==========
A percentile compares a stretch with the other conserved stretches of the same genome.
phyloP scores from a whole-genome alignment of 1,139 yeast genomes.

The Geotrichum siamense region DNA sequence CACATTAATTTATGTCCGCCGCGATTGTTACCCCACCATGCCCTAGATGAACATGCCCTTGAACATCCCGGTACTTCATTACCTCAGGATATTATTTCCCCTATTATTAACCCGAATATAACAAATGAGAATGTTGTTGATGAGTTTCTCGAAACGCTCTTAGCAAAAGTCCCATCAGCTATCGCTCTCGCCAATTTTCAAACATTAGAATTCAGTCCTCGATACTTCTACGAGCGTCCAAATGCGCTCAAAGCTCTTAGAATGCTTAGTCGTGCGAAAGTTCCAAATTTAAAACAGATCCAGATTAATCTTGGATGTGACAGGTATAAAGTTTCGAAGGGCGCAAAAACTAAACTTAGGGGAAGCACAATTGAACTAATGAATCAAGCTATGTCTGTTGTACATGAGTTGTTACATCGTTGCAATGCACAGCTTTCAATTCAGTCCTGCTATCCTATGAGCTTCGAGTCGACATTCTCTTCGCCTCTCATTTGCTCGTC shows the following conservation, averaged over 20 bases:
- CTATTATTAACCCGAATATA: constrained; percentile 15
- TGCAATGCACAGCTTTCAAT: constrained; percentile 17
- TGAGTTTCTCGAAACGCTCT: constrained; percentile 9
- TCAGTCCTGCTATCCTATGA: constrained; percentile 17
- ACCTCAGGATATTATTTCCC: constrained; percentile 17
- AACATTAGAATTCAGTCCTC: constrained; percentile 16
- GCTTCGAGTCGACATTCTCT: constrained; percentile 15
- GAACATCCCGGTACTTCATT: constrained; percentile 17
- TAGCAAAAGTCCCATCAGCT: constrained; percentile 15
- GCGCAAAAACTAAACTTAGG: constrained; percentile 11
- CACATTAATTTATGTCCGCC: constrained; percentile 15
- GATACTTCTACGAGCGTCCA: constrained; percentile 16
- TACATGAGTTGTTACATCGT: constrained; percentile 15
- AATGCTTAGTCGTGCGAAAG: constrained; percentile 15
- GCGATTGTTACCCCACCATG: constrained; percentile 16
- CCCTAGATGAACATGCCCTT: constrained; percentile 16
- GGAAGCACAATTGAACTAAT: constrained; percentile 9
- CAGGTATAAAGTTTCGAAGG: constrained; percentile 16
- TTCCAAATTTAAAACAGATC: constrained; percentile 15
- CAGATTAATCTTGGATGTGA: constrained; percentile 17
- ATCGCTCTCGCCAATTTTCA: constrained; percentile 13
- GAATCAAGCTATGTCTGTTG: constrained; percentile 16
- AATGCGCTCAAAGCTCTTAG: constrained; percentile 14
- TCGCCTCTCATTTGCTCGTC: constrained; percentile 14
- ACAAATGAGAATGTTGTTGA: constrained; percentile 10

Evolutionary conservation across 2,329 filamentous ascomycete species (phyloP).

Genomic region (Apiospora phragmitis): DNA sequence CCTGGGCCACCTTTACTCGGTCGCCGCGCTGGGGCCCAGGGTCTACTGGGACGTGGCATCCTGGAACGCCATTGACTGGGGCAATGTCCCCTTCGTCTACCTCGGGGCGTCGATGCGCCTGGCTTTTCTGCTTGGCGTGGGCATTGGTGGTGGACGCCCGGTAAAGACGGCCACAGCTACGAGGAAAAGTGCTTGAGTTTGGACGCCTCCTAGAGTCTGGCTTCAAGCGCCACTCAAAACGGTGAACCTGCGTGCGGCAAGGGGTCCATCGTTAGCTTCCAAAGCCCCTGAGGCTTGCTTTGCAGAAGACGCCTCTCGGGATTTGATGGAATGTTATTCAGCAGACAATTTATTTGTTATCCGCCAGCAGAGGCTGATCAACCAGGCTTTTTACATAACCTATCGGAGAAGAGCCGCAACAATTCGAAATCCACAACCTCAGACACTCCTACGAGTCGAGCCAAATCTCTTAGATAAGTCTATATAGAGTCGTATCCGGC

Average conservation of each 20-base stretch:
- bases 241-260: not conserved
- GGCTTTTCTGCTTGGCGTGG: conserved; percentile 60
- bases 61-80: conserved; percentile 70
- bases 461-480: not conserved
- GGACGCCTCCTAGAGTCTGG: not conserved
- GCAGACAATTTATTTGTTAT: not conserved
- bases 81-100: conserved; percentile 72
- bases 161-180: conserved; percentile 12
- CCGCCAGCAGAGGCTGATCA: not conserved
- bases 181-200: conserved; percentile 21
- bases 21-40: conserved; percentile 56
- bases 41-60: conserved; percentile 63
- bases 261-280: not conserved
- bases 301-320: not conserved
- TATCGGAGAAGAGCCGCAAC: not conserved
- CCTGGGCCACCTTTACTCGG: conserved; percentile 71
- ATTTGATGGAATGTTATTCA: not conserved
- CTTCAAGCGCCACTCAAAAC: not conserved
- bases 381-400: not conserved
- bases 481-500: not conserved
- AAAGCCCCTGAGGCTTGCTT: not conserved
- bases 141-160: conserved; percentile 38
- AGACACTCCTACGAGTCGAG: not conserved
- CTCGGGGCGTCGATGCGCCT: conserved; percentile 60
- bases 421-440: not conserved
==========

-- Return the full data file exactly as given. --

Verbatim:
A percentile compares a stretch with the other conserved stretches of the same genome.
phyloP scores from a whole-genome alignment of 1,139 yeast genomes.

The Geotrichum siamense region DNA sequence CACATTAATTTATGTCCGCCGCGATTGTTACCCCACCATGCCCTAGATGAACATGCCCTTGAACATCCCGGTACTTCATTACCTCAGGATATTATTTCCCCTATTATTAACCCGAATATAACAAATGAGAATGTTGTTGATGAGTTTCTCGAAACGCTCTTAGCAAAAGTCCCATCAGCTATCGCTCTCGCCAATTTTCAAACATTAGAATTCAGTCCTCGATACTTCTACGAGCGTCCAAATGCGCTCAAAGCTCTTAGAATGCTTAGTCGTGCGAAAGTTCCAAATTTAAAACAGATCCAGATTAATCTTGGATGTGACAGGTATAAAGTTTCGAAGGGCGCAAAAACTAAACTTAGGGGAAGCACAATTGAACTAATGAATCAAGCTATGTCTGTTGTACATGAGTTGTTACATCGTTGCAATGCACAGCTTTCAATTCAGTCCTGCTATCCTATGAGCTTCGAGTCGACATTCTCTTCGCCTCTCATTTGCTCGTC shows the following conservation, averaged over 20 bases:
- CTATTATTAACCCGAATATA: constrained; percentile 15
- TGCAATGCACAGCTTTCAAT: constrained; percentile 17
- TGAGTTTCTCGAAACGCTCT: constrained; percentile 9
- TCAGTCCTGCTATCCTATGA: constrained; percentile 17
- ACCTCAGGATATTATTTCCC: constrained; percentile 17
- AACATTAGAATTCAGTCCTC: constrained; percentile 16
- GCTTCGAGTCGACATTCTCT: constrained; percentile 15
- GAACATCCCGGTACTTCATT: constrained; percentile 17
- TAGCAAAAGTCCCATCAGCT: constrained; percentile 15
- GCGCAAAAACTAAACTTAGG: constrained; percentile 11
- CACATTAATTTATGTCCGCC: constrained; percentile 15
- GATACTTCTACGAGCGTCCA: constrained; percentile 16
- TACATGAGTTGTTACATCGT: constrained; percentile 15
- AATGCTTAGTCGTGCGAAAG: constrained; percentile 15
- GCGATTGTTACCCCACCATG: constrained; percentile 16
- CCCTAGATGAACATGCCCTT: constrained; percentile 16
- GGAAGCACAATTGAACTAAT: constrained; percentile 9
- CAGGTATAAAGTTTCGAAGG: constrained; percentile 16
- TTCCAAATTTAAAACAGATC: constrained; percentile 15
- CAGATTAATCTTGGATGTGA: constrained; percentile 17
- ATCGCTCTCGCCAATTTTCA: constrained; percentile 13
- GAATCAAGCTATGTCTGTTG: constrained; percentile 16
- AATGCGCTCAAAGCTCTTAG: constrained; percentile 14
- TCGCCTCTCATTTGCTCGTC: constrained; percentile 14
- ACAAATGAGAATGTTGTTGA: constrained; percentile 10

Evolutionary conservation across 2,329 filamentous ascomycete species (phyloP).

Genomic region (Apiospora phragmitis): DNA sequence CCTGGGCCACCTTTACTCGGTCGCCGCGCTGGGGCCCAGGGTCTACTGGGACGTGGCATCCTGGAACGCCATTGACTGGGGCAATGTCCCCTTCGTCTACCTCGGGGCGTCGATGCGCCTGGCTTTTCTGCTTGGCGTGGGCATTGGTGGTGGACGCCCGGTAAAGACGGCCACAGCTACGAGGAAAAGTGCTTGAGTTTGGACGCCTCCTAGAGTCTGGCTTCAAGCGCCACTCAAAACGGTGAACCTGCGTGCGGCAAGGGGTCCATCGTTAGCTTCCAAAGCCCCTGAGGCTTGCTTTGCAGAAGACGCCTCTCGGGATTTGATGGAATGTTATTCAGCAGACAATTTATTTGTTATCCGCCAGCAGAGGCTGATCAACCAGGCTTTTTACATAACCTATCGGAGAAGAGCCGCAACAATTCGAAATCCACAACCTCAGACACTCCTACGAGTCGAGCCAAATCTCTTAGATAAGTCTATATAGAGTCGTATCCGGC

Average conservation of each 20-base stretch:
- bases 241-260: not conserved
- GGCTTTTCTGCTTGGCGTGG: conserved; percentile 60
- bases 61-80: conserved; percentile 70
- bases 461-480: not conserved
- GGACGCCTCCTAGAGTCTGG: not conserved
- GCAGACAATTTATTTGTTAT: not conserved
- bases 81-100: conserved; percentile 72
- bases 161-180: conserved; percentile 12
- CCGCCAGCAGAGGCTGATCA: not conserved
- bases 181-200: conserved; percentile 21
- bases 21-40: conserved; percentile 56
- bases 41-60: conserved; percentile 63
- bases 261-280: not conserved
- bases 301-320: not conserved
- TATCGGAGAAGAGCCGCAAC: not conserved
- CCTGGGCCACCTTTACTCGG: conserved; percentile 71
- ATTTGATGGAATGTTATTCA: not conserved
- CTTCAAGCGCCACTCAAAAC: not conserved
- bases 381-400: not conserved
- bases 481-500: not conserved
- AAAGCCCCTGAGGCTTGCTT: not conserved
- bases 141-160: conserved; percentile 38
- AGACACTCCTACGAGTCGAG: not conserved
- CTCGGGGCGTCGATGCGCCT: conserved; percentile 60
- bases 421-440: not conserved